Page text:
Law Enforcement Officers

911 Operators: Duty of Care

By on May 2, 2013 - Comments off

Greyhound Lines, Inc. v. Department of the California Highway Patrol, (Fifth District, January 23, 2013) — Cal.Rptr.3d —-, 13 Cal. Daily Op. Serv. 1839

Six people were killed when a Greyhound bus struck a disabled SUV which had been involved in a single vehicle collision. In the resulting actions for damages, the defendant bus company cross-complained against the California Highway Patrol, contending that CHP 911 operators were negligent in failing to properly report calls from motorists regarding the first accident to highway patrol officers. The cross-complaint alleged that CHP 911 operators had negligently failed to include lane blockage information in their description of the accident, despite the fact that lane blockage is one of the CHP’s highest priorities, and that their error resulted in an unreasonable delay in the CHP’s response. The defendant further alleged that a special relationship existed in that the 911 operators’ assurances that help was on its way lulled the callers into a false sense of security and dissuaded them from rendering further assistance, which could have prevented the second accident. Read the rest »


Law Enforcement Officers: Duty of Care

By on August 2, 2010 - Comments off

Camp v. State of California, (Second District, May 18, 2010) —Cal.Rptr. 3d —-, 2010 WL 1965878, 10 Cal. Daily Op. Serv. 6037, 2010 Daily Journal D.A.R. 7222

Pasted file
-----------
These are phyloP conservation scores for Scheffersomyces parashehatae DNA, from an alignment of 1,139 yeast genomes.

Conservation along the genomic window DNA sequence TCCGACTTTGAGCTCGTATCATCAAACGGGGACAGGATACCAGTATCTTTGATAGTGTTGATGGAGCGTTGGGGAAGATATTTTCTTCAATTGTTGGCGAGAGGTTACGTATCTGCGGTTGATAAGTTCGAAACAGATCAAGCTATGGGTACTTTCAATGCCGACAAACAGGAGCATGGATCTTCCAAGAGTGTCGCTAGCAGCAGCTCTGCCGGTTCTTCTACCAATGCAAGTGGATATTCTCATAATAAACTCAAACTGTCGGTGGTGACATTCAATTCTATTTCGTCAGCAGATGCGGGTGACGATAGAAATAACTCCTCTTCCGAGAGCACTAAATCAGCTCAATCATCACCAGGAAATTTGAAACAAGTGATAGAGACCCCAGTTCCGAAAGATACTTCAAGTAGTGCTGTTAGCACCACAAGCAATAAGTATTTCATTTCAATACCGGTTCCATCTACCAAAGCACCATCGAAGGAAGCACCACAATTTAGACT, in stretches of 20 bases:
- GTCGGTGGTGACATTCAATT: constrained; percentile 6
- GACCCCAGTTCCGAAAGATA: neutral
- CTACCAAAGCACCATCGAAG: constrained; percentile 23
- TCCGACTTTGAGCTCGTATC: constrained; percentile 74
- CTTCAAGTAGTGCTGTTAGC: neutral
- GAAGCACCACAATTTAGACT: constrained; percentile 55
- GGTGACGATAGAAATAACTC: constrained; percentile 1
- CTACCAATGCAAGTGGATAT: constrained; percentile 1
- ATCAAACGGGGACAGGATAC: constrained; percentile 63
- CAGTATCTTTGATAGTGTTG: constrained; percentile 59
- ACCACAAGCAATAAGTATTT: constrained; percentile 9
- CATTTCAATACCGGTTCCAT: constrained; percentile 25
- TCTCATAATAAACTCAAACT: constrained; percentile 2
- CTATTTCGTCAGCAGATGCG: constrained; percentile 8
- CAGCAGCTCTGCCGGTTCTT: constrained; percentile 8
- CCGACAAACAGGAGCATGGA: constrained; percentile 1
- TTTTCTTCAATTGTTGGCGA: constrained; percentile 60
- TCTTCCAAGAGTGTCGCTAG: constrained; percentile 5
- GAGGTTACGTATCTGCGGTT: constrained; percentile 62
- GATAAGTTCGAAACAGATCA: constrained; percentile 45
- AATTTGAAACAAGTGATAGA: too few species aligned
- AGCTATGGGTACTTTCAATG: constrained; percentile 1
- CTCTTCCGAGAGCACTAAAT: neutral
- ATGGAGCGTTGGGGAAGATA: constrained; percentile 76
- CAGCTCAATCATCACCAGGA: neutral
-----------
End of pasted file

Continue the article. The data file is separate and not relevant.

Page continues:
A woman who was rendered quadriplegic as result of injuries sustained in a rollover accident filed suit against a California Highway Patrol officer who had responded to scene, asserting that his negligence contributed to her injuries. The plaintiff alleged that when officers arrived at the scene, she was on the ground outside of the vehicle and able to move her arms and legs, but an officer ordered her and her companions to leave the scene, and that when one of them carried her away, her initial injuries were aggravated, resulting in severe spinal cord damage. The plaintiff further alleged that one of the officers breached a duty of care toward her by failing to conduct a reasonable assessment of her medical condition despite her denial of an injury at the scene, by not ordering an ambulance for her because she was not competent to decline medical care, and by ordering her to leave the accident site.

The jury returned a verdict in favor of the plaintiff against the State of California and against the CHP officer. However, the court of appeal reversed, holding that the officer’s conduct amounted to nonfeasance that did not alter the risk of harm to the plaintiff, and therefore he owed no duty to her: Read the rest »